• Well, I live in England, mate, and some of the older buildings here still have the spikes where they used to mount the heads of people who disagreed with whichever Christians were currently in charge.

    Annnnnd I’m done. Four troll-feedings per year, that’s the limit.

  • Grady

    Atheists in officially atheistic governments are still imprisoning and murdering believers of all faiths.

    Any problem with that, MICK?

  • Anonymous

    Many so-called Christians, especially those of the fundy variety, should more aptly be called Paulinists.

  • SphericalBunny

    Hallo sweetie, female atheist here –  just to let you know we exist too. But thanks for aligning mild sexism and insults with religiousity for us [/sarcasm]

  • Anonymous

    You make me laugh, taking my judgement that the NT is  a pretty worthless remnant of a genre which we (all of us but I was speaking especially to us non-believers) shouldn’t be wasting our valuable time on–even as mere literature or philosophy, and soaking it in a vat of hyperbole until suddenly I’m advocating pogroms and concentration camps and hurling poor persecuted believers to the lions (or whatever Officially Atheistic Governments do). ::chortle::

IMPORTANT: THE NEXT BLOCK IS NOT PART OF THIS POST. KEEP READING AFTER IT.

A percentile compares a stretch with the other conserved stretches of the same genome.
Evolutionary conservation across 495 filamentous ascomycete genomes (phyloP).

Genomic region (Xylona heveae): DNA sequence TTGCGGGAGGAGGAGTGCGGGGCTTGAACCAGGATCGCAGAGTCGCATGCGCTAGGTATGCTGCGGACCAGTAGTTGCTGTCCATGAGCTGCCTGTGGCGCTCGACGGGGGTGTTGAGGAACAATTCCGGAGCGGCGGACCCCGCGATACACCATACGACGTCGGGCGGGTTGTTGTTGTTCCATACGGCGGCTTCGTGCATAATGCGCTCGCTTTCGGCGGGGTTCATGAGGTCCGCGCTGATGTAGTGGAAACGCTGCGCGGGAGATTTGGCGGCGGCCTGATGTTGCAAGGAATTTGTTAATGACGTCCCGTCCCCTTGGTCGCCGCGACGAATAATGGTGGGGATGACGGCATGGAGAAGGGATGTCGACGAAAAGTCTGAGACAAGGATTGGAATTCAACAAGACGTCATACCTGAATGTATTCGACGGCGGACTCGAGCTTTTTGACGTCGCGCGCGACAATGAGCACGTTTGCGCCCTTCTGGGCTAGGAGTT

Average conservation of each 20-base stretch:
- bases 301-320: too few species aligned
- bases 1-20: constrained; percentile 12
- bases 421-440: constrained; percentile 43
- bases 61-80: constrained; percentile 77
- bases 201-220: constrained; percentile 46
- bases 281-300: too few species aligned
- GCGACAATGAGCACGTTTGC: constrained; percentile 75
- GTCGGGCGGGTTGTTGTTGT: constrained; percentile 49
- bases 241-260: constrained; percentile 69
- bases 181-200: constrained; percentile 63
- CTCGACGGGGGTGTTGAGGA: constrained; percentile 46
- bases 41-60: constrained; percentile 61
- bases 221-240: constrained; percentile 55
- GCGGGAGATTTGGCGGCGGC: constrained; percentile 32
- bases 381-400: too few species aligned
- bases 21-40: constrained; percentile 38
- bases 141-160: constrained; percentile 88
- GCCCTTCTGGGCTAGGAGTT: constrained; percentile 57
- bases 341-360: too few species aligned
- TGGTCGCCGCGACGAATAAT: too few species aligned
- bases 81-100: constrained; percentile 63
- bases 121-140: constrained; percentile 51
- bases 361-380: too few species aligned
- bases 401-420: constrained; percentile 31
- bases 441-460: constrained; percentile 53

I think we should make Atheists in Power our new superhero rallying cry, what do you say, MICK?

  • I kinda like it. Apparently my superpower is that everyone shouts my name at the top of their voice.

  • Grady, I’m enormously impressed by your clever use of all caps. As everyone knows, it makes your argument more persuasive. I wish I could find the caps lock key.

  • This is an old story of course, and I’ve often wondered how it was done. Didn’t Jefferson’s Bible have printing on both sides of each page? How could he remove the stuff he didn’t like without removing inoffensive stuff as well?

  • Anonymous

    owning slaves is inexcusable. but i’m a black woman, and i simply adore most of everything Jefferson ever wrote, and much of what he did, as a Deist, naturalist, scientist… he was flawed, but still a Great Man.